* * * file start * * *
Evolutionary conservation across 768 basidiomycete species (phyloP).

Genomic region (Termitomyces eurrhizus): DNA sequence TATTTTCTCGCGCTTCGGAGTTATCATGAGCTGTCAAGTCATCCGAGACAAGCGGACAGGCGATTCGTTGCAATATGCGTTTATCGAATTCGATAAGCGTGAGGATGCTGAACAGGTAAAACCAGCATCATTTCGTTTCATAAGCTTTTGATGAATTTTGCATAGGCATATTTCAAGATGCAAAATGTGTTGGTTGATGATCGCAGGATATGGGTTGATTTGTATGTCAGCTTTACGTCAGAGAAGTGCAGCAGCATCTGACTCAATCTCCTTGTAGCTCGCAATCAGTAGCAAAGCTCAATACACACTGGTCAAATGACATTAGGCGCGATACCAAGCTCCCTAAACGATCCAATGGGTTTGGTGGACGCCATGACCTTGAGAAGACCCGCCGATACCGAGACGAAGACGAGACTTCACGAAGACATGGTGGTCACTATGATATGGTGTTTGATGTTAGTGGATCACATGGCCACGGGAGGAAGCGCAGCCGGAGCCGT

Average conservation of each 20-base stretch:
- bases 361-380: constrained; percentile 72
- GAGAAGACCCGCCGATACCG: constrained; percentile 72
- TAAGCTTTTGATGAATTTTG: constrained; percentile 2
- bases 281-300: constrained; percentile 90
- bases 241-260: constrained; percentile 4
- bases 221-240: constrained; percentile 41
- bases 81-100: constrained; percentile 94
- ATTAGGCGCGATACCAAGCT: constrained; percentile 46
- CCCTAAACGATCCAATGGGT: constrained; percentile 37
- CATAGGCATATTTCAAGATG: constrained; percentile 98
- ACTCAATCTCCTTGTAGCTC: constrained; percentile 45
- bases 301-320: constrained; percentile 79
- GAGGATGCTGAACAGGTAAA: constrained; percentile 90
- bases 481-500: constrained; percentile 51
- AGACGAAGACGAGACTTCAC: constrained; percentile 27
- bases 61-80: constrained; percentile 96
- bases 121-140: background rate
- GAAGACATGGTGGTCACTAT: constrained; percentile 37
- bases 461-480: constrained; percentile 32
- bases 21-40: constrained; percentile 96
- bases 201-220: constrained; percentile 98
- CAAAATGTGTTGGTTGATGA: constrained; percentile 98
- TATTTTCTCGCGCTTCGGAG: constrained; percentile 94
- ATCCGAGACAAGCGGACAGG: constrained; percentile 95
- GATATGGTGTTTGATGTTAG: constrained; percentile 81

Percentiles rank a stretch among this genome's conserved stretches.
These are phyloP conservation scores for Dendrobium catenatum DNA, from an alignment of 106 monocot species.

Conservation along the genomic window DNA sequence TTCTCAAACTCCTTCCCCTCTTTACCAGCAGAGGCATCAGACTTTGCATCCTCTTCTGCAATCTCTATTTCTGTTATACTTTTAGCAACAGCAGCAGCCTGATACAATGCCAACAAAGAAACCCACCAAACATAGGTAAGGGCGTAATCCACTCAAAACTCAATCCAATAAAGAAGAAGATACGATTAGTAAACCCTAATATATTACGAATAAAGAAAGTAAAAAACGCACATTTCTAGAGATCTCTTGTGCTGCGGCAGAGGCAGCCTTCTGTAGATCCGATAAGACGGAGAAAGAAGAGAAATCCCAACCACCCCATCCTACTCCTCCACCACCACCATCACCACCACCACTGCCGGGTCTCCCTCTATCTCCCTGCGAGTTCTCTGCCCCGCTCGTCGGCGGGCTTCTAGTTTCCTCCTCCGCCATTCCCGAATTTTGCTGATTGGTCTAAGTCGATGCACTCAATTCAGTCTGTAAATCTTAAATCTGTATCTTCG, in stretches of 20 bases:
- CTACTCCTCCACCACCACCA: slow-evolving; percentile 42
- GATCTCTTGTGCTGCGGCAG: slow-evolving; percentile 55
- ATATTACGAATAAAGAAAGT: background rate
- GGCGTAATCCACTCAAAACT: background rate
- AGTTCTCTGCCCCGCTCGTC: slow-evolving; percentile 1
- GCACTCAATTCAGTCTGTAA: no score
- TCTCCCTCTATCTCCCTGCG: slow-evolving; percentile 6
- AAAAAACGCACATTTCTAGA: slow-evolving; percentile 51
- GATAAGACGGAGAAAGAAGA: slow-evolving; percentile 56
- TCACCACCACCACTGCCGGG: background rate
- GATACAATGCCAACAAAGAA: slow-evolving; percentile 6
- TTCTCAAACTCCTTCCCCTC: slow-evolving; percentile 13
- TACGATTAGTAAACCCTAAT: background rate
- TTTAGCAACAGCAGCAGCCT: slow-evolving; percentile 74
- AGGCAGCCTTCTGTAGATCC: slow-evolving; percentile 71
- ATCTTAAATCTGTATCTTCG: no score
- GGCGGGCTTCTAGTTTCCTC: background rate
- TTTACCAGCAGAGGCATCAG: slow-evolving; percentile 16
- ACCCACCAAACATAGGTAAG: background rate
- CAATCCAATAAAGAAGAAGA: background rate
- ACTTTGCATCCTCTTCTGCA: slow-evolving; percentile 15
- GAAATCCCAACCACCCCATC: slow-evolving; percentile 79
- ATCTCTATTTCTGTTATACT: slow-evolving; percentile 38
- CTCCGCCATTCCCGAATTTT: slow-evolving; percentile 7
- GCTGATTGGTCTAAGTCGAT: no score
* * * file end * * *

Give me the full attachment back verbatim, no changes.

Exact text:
Evolutionary conservation across 768 basidiomycete species (phyloP).

Genomic region (Termitomyces eurrhizus): DNA sequence TATTTTCTCGCGCTTCGGAGTTATCATGAGCTGTCAAGTCATCCGAGACAAGCGGACAGGCGATTCGTTGCAATATGCGTTTATCGAATTCGATAAGCGTGAGGATGCTGAACAGGTAAAACCAGCATCATTTCGTTTCATAAGCTTTTGATGAATTTTGCATAGGCATATTTCAAGATGCAAAATGTGTTGGTTGATGATCGCAGGATATGGGTTGATTTGTATGTCAGCTTTACGTCAGAGAAGTGCAGCAGCATCTGACTCAATCTCCTTGTAGCTCGCAATCAGTAGCAAAGCTCAATACACACTGGTCAAATGACATTAGGCGCGATACCAAGCTCCCTAAACGATCCAATGGGTTTGGTGGACGCCATGACCTTGAGAAGACCCGCCGATACCGAGACGAAGACGAGACTTCACGAAGACATGGTGGTCACTATGATATGGTGTTTGATGTTAGTGGATCACATGGCCACGGGAGGAAGCGCAGCCGGAGCCGT

Average conservation of each 20-base stretch:
- bases 361-380: constrained; percentile 72
- GAGAAGACCCGCCGATACCG: constrained; percentile 72
- TAAGCTTTTGATGAATTTTG: constrained; percentile 2
- bases 281-300: constrained; percentile 90
- bases 241-260: constrained; percentile 4
- bases 221-240: constrained; percentile 41
- bases 81-100: constrained; percentile 94
- ATTAGGCGCGATACCAAGCT: constrained; percentile 46
- CCCTAAACGATCCAATGGGT: constrained; percentile 37
- CATAGGCATATTTCAAGATG: constrained; percentile 98
- ACTCAATCTCCTTGTAGCTC: constrained; percentile 45
- bases 301-320: constrained; percentile 79
- GAGGATGCTGAACAGGTAAA: constrained; percentile 90
- bases 481-500: constrained; percentile 51
- AGACGAAGACGAGACTTCAC: constrained; percentile 27
- bases 61-80: constrained; percentile 96
- bases 121-140: background rate
- GAAGACATGGTGGTCACTAT: constrained; percentile 37
- bases 461-480: constrained; percentile 32
- bases 21-40: constrained; percentile 96
- bases 201-220: constrained; percentile 98
- CAAAATGTGTTGGTTGATGA: constrained; percentile 98
- TATTTTCTCGCGCTTCGGAG: constrained; percentile 94
- ATCCGAGACAAGCGGACAGG: constrained; percentile 95
- GATATGGTGTTTGATGTTAG: constrained; percentile 81

Percentiles rank a stretch among this genome's conserved stretches.
These are phyloP conservation scores for Dendrobium catenatum DNA, from an alignment of 106 monocot species.

Conservation along the genomic window DNA sequence TTCTCAAACTCCTTCCCCTCTTTACCAGCAGAGGCATCAGACTTTGCATCCTCTTCTGCAATCTCTATTTCTGTTATACTTTTAGCAACAGCAGCAGCCTGATACAATGCCAACAAAGAAACCCACCAAACATAGGTAAGGGCGTAATCCACTCAAAACTCAATCCAATAAAGAAGAAGATACGATTAGTAAACCCTAATATATTACGAATAAAGAAAGTAAAAAACGCACATTTCTAGAGATCTCTTGTGCTGCGGCAGAGGCAGCCTTCTGTAGATCCGATAAGACGGAGAAAGAAGAGAAATCCCAACCACCCCATCCTACTCCTCCACCACCACCATCACCACCACCACTGCCGGGTCTCCCTCTATCTCCCTGCGAGTTCTCTGCCCCGCTCGTCGGCGGGCTTCTAGTTTCCTCCTCCGCCATTCCCGAATTTTGCTGATTGGTCTAAGTCGATGCACTCAATTCAGTCTGTAAATCTTAAATCTGTATCTTCG, in stretches of 20 bases:
- CTACTCCTCCACCACCACCA: slow-evolving; percentile 42
- GATCTCTTGTGCTGCGGCAG: slow-evolving; percentile 55
- ATATTACGAATAAAGAAAGT: background rate
- GGCGTAATCCACTCAAAACT: background rate
- AGTTCTCTGCCCCGCTCGTC: slow-evolving; percentile 1
- GCACTCAATTCAGTCTGTAA: no score
- TCTCCCTCTATCTCCCTGCG: slow-evolving; percentile 6
- AAAAAACGCACATTTCTAGA: slow-evolving; percentile 51
- GATAAGACGGAGAAAGAAGA: slow-evolving; percentile 56
- TCACCACCACCACTGCCGGG: background rate
- GATACAATGCCAACAAAGAA: slow-evolving; percentile 6
- TTCTCAAACTCCTTCCCCTC: slow-evolving; percentile 13
- TACGATTAGTAAACCCTAAT: background rate
- TTTAGCAACAGCAGCAGCCT: slow-evolving; percentile 74
- AGGCAGCCTTCTGTAGATCC: slow-evolving; percentile 71
- ATCTTAAATCTGTATCTTCG: no score
- GGCGGGCTTCTAGTTTCCTC: background rate
- TTTACCAGCAGAGGCATCAG: slow-evolving; percentile 16
- ACCCACCAAACATAGGTAAG: background rate
- CAATCCAATAAAGAAGAAGA: background rate
- ACTTTGCATCCTCTTCTGCA: slow-evolving; percentile 15
- GAAATCCCAACCACCCCATC: slow-evolving; percentile 79
- ATCTCTATTTCTGTTATACT: slow-evolving; percentile 38
- CTCCGCCATTCCCGAATTTT: slow-evolving; percentile 7
- GCTGATTGGTCTAAGTCGAT: no score